Describe Lily’s relationship with her mother, Deborah. What makes their relationship so complicated?
Lily has a very complicated relationship with her dead mother. On one hand, she loves her mother dearly and misses her constantly throughout the novel, especially when she is alone at night. Lily fantasizes about Deborah such that Deborah becomes a larger-than-life, perfect person in Lily’s mind. When she learns that her mother had left her with T. Ray before she died, she resents her mother a great deal. She is angry with her mother for not loving her, for not being there for her, and for being a flawed person. But even while she is filled with anger, Lily still loves her mother dearly and looks for proof everywhere that her mother cared for her. The fact that she has trouble forgiving her mother disturbs Lily and leaves her feeling ugly inside. However, Lily eventually realizes that Deborah was a real person, just as she is, and that even if Deborah had lived, she would have had flaws and problems. Once Lily realizes her mother was a real, complex person, she takes time out of her life to mourn the loss of this very real mother. Through this mourning, Lily discovers the ability to forgive her mother for her faults—and for leaving her behind. This process is difficult for Lily for many reasons, especially because Lily also feels guilty for her role in killing her mother. After coming to terms with her mother’s life, Lily must come to terms separately with her death. Lily relies on the rhythms of the river to guide her through the trauma. In mourning like the river moves, she lets the pain, anger, guilt, and frustration flow downhill and out of her life.
What is the significance of the female communities in the novel? How do they help Lily grow up?
When the novel begins, Lily has only one female companion: Rosaleen. However, in Tiburon, she comes upon a few large, active female communities. The first is “the calendar sisters”: August, June, and May. These sisters support each other in a way that Lily has never experienced. Not only do they love each other unconditionally, but they also accept and compensate for one another’s faults; act sensitively toward one another’s needs; and willingly, as well as unconditionally, give one another help and love. For example, August develops the wailing wall to help May deal with her depression. Whenever May is upset, August or June always encourage her to reduce her pain by going out to the wall. From this community, Lily learns about being a member of a supportive family. In just a short time, Lily too encourages May to head to the wall. Being around the Boatwrights teaches Lily learns how to be a supportive sister to other women.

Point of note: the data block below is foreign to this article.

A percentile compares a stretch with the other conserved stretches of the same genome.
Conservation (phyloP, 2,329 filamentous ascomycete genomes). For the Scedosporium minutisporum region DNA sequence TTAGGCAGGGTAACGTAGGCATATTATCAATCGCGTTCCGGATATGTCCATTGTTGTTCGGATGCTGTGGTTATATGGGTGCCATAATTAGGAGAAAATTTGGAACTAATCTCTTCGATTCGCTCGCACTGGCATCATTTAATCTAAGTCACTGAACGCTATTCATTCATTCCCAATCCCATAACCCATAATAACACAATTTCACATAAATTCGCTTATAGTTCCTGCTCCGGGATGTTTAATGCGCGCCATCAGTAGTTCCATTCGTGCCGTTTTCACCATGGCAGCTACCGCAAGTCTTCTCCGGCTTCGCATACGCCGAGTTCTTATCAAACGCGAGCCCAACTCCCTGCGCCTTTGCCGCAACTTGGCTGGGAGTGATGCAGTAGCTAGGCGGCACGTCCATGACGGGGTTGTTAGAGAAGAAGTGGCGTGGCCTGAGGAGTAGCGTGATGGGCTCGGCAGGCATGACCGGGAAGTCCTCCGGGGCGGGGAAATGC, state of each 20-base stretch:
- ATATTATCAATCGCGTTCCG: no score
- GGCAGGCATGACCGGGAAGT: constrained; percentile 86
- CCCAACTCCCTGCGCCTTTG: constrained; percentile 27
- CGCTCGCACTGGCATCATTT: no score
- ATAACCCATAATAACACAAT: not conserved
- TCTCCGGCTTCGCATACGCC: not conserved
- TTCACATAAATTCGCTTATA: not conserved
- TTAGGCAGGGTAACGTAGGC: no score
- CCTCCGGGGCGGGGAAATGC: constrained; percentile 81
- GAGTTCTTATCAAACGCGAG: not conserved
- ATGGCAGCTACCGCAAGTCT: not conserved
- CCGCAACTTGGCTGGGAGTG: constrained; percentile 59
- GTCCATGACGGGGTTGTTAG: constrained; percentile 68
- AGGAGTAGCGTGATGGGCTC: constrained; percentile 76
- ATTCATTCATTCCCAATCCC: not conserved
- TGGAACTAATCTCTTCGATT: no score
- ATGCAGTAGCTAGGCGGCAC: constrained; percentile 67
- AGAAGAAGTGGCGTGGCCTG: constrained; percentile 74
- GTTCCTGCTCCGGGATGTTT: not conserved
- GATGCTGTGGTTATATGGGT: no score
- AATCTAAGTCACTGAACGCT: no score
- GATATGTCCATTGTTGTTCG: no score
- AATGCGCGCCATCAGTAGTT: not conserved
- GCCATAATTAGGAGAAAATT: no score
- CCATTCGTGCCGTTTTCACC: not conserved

For much of the novel, Lily struggles to ask August or the black Mary statue for help or guidance. She learns that asking for help and guidance is a sign of maturity—and she begins to understand that asking for help and guidance makes a person stronger. In addition to the lessons Lily learns from the sisters, Lily matures a great deal by being around the Daughters of Mary. This boisterous religious community at first seems closed-off to Lily: they are all black ladies, and she is a young white girl. But their community is really based on pooling their feminine powers and in praying to their female divinity. Once Lily realizes the community is based around tenets of support and mutual love, she soon is able to derive support from the ladies and to love them as they love her. By the end of the novel, she is an active member in their support group, and she is stronger, more self-reliant and more mature for it. This female community teaches her how to seek the support of other women when she is in need.
In what ways does Sue Monk Kidd root The Secret Life of Bees in a specific time and place? How does this tie into Lily’s experience of coming-of-age?
Just as the novel is about Lily’s personal experiences as a young girl discovering her femininity and searching for love, so is it a novel about a specific time and a place: the American South during the 1960s. Lily shares a birthday with the United States, a fact that inextricably binds Lily’s experiences to her country’s experiences. At one point, Lily watches a man walk on the moon, and at another she walks by banners that say “Goldwater for President” and “Affirmation Vietnam.” With these and other details, Kidd carefully reminds readers that her novel takes place during a particular time.
Early in the novel, we learn that the Civil Rights Act has just been signed, and events influenced by the signing of this act seep into Lily’s experience as a fourteen-year-old girl in many ways. The Civil Rights Act left many white southerners anxious that their way of life would be threatened if increased rights were granted to African Americans. This fear, in turn, appears in the novel as the ever-present racial tension. More specifically, this fear leads Franklin Posey to bully Rosaleen when she sets out to vote, and it leads the white police to patrol the movie theater in Tiburon. This second example of the fear leads to Zach’s arrest and ultimately to May’s suicide. Lily’s maturity and development begin in earnest only after she has removed herself from the white community and gone to live in a black community. The changing social situation for African Americans directly leads to Rosaleen’s arrest, which leads Lily to leave T. Ray, to find August Boatwright, and to grow up.